Rio Olympics 2016, or how not to deal with a deadly zika pandemic
For the uninitiated, Plague Inc. is a funereally unsettling yet addictive disease simulator game where the player tries to wipe out humanity by creating and evolving plagues of bacteria, viruses or even fungi. Armed with an (un)healthy dose of realism, the game often uses a liberal dose of tongue-in-cheek humor with wacky scrolling news items and in-game events. If you manage to infect the UK early in the game, the 2012 London Olympics will actually give a boost your plague and increase infectivity and global transmission rates. As the 2016 Rio Olympics draws nearer at a time when Brazil is still trying to come to grips with the Zika pandemic, the fears of a Plague Inc style global pandemic are unfortunately all too real.
Ever since it was identified as the agent behind an unknown major infectious outbreak in Brazil last May, the mosquito borne virus has managed to infect most countries in Latin America and has even popped up north in the US. More worrying is the fact that within Brazil, densely populated coastal regions like Rio de Janeiro are the major hotbeds of the infection. Mosquitoes thrive in Brazil’s tropical climate, and eradication measures have met with limited success, especially in the poorer, densely populated regions.
The Zika virus was first identified in 1947 in monkeys in Uganda as a largely harmless disease with only a handful of human cases reported until 2007. The WHO findings suggest that the virus evolved from its harmless avatar into a major infection capable of large pandemic outbreaks and serious neurological disorders during its journey from Africa to Asia and then to South America, via the Pacific Islands.
Though not gruesomely fatal like Ebola, the Zika virus has been linked with horrifying neurological disorders such as Guillain Barre Syndrome and microcephaly, which affects the human fetus. Pregnant women are especially vulnerable. The infection is spread by the common Aedes mosquitoes and can also be sexually transmitted by infected individuals.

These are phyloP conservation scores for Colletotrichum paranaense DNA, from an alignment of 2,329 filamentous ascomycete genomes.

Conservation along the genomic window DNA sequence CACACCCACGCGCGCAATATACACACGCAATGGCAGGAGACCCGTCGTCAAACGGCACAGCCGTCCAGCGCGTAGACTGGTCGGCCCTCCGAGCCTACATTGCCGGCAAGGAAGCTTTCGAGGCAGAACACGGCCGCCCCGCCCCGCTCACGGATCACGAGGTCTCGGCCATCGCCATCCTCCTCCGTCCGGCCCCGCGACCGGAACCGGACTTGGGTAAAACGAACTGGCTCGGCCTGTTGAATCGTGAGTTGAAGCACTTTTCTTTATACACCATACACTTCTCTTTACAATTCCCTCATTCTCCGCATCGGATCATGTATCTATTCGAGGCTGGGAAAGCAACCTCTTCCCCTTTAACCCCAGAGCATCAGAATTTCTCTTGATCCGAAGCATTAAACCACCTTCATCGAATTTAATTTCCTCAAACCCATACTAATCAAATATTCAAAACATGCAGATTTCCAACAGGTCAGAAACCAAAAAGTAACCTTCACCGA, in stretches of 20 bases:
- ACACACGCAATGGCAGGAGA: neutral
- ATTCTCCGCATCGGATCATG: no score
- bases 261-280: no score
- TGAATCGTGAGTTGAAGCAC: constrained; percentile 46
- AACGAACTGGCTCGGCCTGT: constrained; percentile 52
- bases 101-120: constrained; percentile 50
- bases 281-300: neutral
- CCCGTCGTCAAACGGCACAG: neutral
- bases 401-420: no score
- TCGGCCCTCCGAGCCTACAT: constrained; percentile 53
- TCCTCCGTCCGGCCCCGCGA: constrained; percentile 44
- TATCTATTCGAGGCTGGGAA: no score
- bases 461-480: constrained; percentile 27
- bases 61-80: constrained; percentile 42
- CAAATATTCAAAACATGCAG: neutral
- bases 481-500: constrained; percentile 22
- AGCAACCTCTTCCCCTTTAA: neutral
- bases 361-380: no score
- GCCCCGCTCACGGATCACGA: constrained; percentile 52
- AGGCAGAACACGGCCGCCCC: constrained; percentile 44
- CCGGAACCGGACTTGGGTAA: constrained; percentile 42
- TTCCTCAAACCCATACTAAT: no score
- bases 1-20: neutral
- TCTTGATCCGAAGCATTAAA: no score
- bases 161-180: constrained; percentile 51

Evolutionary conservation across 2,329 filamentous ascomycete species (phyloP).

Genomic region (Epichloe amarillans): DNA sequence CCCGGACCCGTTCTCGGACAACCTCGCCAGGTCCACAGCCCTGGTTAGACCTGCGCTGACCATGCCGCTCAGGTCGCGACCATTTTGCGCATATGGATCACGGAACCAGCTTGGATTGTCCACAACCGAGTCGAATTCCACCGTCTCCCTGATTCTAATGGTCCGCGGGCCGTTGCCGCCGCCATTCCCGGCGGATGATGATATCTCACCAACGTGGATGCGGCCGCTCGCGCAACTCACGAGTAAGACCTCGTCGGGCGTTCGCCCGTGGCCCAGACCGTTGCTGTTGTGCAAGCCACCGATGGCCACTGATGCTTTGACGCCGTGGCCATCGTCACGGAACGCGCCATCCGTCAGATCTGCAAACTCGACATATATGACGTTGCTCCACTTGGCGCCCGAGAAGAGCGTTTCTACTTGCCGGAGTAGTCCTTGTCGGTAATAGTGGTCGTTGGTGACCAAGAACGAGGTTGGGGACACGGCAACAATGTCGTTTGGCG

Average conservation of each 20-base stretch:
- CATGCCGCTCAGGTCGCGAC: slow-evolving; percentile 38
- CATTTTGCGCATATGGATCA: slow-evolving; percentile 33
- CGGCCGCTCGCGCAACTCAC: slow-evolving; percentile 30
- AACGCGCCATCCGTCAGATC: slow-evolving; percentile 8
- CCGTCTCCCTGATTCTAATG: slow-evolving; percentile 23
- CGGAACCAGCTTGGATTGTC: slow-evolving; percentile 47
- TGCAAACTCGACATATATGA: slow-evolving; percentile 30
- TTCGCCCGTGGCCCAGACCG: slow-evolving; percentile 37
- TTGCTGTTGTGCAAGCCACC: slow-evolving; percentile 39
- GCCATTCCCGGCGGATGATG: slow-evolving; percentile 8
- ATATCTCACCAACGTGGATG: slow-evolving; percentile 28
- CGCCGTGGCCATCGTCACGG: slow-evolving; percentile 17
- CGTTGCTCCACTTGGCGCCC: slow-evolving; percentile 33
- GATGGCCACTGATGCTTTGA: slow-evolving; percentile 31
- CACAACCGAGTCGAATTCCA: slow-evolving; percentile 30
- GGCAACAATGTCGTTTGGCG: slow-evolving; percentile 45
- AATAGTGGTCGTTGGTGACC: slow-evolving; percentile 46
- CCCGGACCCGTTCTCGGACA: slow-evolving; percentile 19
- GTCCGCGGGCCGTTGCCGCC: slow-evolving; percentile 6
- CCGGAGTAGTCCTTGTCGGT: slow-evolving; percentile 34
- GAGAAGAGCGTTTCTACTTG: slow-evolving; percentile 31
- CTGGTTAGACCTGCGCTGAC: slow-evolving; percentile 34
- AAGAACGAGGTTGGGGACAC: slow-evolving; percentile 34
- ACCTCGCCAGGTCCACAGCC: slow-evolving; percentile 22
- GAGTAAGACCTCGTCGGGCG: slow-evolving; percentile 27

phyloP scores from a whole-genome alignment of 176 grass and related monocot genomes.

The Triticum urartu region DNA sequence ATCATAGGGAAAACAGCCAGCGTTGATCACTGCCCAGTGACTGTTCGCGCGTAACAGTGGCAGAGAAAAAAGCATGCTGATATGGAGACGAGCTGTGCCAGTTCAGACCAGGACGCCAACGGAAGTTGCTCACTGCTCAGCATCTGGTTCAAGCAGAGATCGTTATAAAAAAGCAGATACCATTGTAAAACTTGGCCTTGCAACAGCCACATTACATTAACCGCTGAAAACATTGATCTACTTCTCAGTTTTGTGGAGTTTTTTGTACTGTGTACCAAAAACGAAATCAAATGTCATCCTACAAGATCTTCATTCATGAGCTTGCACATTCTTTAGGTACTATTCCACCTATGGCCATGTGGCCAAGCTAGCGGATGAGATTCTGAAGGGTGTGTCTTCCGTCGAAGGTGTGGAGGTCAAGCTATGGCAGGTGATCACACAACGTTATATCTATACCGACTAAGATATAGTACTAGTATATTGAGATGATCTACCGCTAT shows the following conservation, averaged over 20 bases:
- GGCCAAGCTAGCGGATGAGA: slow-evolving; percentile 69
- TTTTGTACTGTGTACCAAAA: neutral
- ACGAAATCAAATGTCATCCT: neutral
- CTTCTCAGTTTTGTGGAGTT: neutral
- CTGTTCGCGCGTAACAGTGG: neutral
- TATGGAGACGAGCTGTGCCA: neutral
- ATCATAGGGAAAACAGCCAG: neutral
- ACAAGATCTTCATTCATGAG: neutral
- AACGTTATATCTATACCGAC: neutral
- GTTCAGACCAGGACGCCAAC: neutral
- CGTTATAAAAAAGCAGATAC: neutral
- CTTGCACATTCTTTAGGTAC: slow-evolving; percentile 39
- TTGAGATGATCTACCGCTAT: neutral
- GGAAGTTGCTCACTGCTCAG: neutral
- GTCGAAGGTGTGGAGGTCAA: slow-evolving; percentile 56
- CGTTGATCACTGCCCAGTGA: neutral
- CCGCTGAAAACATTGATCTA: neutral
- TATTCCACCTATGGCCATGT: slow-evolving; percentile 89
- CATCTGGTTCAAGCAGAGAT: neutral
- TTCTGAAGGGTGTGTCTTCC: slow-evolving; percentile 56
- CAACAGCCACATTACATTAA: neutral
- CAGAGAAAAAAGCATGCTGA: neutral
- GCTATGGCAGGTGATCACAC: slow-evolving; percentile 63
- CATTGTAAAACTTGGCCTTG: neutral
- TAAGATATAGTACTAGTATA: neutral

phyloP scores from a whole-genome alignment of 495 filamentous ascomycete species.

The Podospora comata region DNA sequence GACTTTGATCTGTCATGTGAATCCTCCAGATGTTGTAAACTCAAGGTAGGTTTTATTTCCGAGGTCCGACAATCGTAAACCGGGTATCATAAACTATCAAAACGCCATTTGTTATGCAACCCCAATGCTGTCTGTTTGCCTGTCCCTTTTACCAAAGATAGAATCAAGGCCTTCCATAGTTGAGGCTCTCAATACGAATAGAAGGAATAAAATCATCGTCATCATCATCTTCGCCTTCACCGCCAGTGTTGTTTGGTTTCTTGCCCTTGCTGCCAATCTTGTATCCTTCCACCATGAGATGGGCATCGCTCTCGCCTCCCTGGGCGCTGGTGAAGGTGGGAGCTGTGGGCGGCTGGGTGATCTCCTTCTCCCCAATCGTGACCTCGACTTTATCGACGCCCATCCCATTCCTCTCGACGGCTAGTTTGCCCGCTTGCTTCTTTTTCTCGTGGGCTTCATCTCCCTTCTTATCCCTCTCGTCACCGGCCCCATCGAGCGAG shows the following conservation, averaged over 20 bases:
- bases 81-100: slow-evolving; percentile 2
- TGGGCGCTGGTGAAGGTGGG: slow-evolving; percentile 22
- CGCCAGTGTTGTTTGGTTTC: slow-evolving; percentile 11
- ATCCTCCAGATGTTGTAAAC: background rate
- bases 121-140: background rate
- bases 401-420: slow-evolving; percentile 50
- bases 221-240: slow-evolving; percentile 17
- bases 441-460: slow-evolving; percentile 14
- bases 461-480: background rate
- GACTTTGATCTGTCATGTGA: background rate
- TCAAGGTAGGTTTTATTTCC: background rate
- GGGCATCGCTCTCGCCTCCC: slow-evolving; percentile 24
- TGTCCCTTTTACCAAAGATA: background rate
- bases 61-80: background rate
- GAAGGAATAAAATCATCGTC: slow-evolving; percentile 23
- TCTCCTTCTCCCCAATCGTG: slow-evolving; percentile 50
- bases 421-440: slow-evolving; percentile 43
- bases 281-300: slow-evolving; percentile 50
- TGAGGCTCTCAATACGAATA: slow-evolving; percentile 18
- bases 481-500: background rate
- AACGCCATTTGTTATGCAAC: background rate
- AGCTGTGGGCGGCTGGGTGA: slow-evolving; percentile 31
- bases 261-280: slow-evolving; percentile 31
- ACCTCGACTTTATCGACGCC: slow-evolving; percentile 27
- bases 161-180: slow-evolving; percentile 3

In the context of the impending Rio Olympics, it is important to note that the spread of the virus to the country has been attributed to a 2014 international canoeing championship in Brazil where teams from the Pacific Islands participated. Health experts have already suggested that the Olympics be shifted out of Brazil over fears of a global pandemic. In the long term, it is probably impossible to stop the spread of Zika from Brazil to other countries. But holding the biggest international sporting event in the country at this juncture, bringing thousands of athletes and hundreds of thousands of foreign visitors seems like the recipe for a full blown global public health disaster in the making.
The US Olympics committee has already taken the issue very seriously, and has briefed their athletes and federation officials regarding the risks. Prominent sportspersons have already voiced their concerns, while several have pulled out of the event citing Zika fears as a reason. Other countries are going the extra mile to protect their athletes. For instance, South Korean Federation is providing athletes with special clothing imbued with insect repellants.
With less than 100 days left for the opening ceremony, it is highly unlikely that the Rio 2016 will be postponed or shifted to another venue. Here is to hoping that the real life virus doesn’t emulate the achievements of its virtual cousins in Plague Inc!